What's in a name?

During the second day of the Ontario Child Care Policy Summit in September 2015, one question arose: Do we call ourselves early childhood educators or child care workers? And does it really matter? What’s in a name?

It was intriguing to see how a room full of early childhood educators, child care advocates and early childhood education professors could not come to a consensus on this matter. While some were strong supporters of a professional workforce worthy of a professional name, others were not keen on adopting a name that may lead to division and a lack of inclusion of all the staff working in a child care centre environment. So, how do we acknowledge our professional identity and use it as a tool to lift our profession, but also acknowledge the many people in the broader child care workforce that do not have that title?

As early childhood educators we learn that every child is an individual and every family is unique; well, this line of reasoning applies to the staff working in a child care centre, as well. We are all unique individuals who work together as a team to plan, support and constantly improve child care programs. Adopting a professional name for early childhood educators should be about educators taking ownership of their profession, taking pride in it and feeling responsible to advocate on behalf of it. Adopting a professional name for early childhood educators should not be about workforce division within the child care centre, but on the contrary, it should encourage all the staff in the centre to self-reflection, to taking ownership of their work and to advocate on behalf of the unique role that they play.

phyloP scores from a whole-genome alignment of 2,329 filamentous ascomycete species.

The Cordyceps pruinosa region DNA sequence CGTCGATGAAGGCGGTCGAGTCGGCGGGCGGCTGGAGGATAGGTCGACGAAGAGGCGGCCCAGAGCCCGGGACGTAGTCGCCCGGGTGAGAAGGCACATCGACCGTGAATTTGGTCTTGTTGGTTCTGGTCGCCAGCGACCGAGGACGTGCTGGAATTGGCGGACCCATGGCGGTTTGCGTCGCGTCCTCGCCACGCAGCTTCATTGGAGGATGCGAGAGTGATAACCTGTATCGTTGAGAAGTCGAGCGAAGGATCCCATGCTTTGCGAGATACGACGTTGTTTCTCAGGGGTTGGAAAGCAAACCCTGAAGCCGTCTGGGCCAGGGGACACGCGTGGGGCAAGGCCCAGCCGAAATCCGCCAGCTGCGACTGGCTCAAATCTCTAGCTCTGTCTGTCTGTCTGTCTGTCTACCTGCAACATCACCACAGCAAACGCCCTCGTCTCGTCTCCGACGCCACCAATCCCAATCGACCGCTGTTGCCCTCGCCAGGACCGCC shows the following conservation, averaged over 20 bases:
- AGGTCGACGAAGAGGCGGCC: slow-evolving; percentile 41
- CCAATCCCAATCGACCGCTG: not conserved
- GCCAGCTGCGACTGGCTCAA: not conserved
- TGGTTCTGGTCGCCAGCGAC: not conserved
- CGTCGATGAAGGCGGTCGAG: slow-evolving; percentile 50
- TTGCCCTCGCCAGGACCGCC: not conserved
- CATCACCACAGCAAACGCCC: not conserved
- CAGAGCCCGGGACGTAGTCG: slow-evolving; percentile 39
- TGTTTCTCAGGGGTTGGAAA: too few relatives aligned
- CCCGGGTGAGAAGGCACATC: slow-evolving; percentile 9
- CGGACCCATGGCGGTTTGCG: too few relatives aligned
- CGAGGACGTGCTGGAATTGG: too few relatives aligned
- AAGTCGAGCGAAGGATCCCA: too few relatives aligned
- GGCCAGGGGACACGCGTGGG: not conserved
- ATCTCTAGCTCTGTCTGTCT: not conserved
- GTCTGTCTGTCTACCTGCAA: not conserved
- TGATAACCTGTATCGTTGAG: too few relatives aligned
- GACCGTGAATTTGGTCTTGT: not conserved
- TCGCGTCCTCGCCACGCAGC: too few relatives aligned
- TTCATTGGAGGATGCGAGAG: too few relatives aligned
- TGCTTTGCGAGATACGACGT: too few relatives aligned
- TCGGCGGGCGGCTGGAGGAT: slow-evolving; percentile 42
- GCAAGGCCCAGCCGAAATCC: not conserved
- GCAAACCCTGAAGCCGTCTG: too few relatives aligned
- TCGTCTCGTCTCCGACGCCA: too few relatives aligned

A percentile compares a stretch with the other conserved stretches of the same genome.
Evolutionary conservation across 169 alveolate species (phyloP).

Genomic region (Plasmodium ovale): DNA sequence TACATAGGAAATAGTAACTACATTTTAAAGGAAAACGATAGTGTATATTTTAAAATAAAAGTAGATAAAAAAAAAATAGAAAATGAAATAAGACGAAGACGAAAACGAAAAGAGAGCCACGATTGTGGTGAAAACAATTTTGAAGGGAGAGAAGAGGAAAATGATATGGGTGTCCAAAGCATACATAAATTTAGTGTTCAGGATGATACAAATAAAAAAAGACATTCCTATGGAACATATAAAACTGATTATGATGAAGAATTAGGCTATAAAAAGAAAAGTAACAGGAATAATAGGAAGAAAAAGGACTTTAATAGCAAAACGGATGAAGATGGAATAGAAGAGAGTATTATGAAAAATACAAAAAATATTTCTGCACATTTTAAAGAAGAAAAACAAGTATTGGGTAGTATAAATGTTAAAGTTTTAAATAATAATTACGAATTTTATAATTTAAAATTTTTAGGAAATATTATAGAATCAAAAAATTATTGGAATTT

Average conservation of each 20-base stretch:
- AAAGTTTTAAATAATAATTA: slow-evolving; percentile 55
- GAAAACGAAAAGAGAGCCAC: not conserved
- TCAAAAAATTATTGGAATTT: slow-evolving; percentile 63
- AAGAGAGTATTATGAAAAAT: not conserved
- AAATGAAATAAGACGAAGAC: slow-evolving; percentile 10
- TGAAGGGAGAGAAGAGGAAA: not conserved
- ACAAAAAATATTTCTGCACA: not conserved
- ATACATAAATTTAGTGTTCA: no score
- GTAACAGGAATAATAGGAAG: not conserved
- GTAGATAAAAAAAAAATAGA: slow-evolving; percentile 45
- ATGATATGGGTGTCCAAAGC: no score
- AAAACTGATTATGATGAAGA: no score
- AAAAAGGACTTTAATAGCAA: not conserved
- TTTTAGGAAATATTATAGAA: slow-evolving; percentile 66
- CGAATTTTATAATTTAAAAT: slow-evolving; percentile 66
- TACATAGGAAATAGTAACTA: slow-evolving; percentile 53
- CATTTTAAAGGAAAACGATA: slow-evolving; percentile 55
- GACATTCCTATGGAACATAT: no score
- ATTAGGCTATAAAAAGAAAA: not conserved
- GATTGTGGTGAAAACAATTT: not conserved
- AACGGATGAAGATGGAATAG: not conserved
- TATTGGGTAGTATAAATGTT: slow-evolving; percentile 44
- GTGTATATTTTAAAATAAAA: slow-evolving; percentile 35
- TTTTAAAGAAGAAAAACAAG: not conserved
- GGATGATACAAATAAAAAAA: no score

I think if we are early childhood educators we should be referred to as just that. We are qualified, and dedicated professionals and we deserve a professional name. Take, for example, teachers: Are they referred to as “educational workers”? No, they are called teachers. They have a name that defines their profession. Early childhood educators should aim to have that one name that represents all the complexities of our profession, a name that we all can identify with, and a name that reflects our professionalism. In her book, Administering for quality, Leading and Collaboration in Canadian Early Childhood Education Programs, Chandler (2016) explains that a professional is an individual who is qualified and specialized in a certain area. Therefore, an early childhood educator is qualified and specialized in working with young children. Being called an early childhood educator reflects the nature of our work (educating) and the sector we are working with (early years). Words are important and we should make appropriate use of them. Mostly because language is much more than just words; language has meaning within people. When we do not take a stand on what we would like to be called then how can we advocate for our profession? When we fail to reflect on what name better represents us as professionals then how can we expect our profession to receive an adequate level of respect and pay?

Denisa Argyo is a 2nd year student at George Brown College - Early Childhood Education diploma program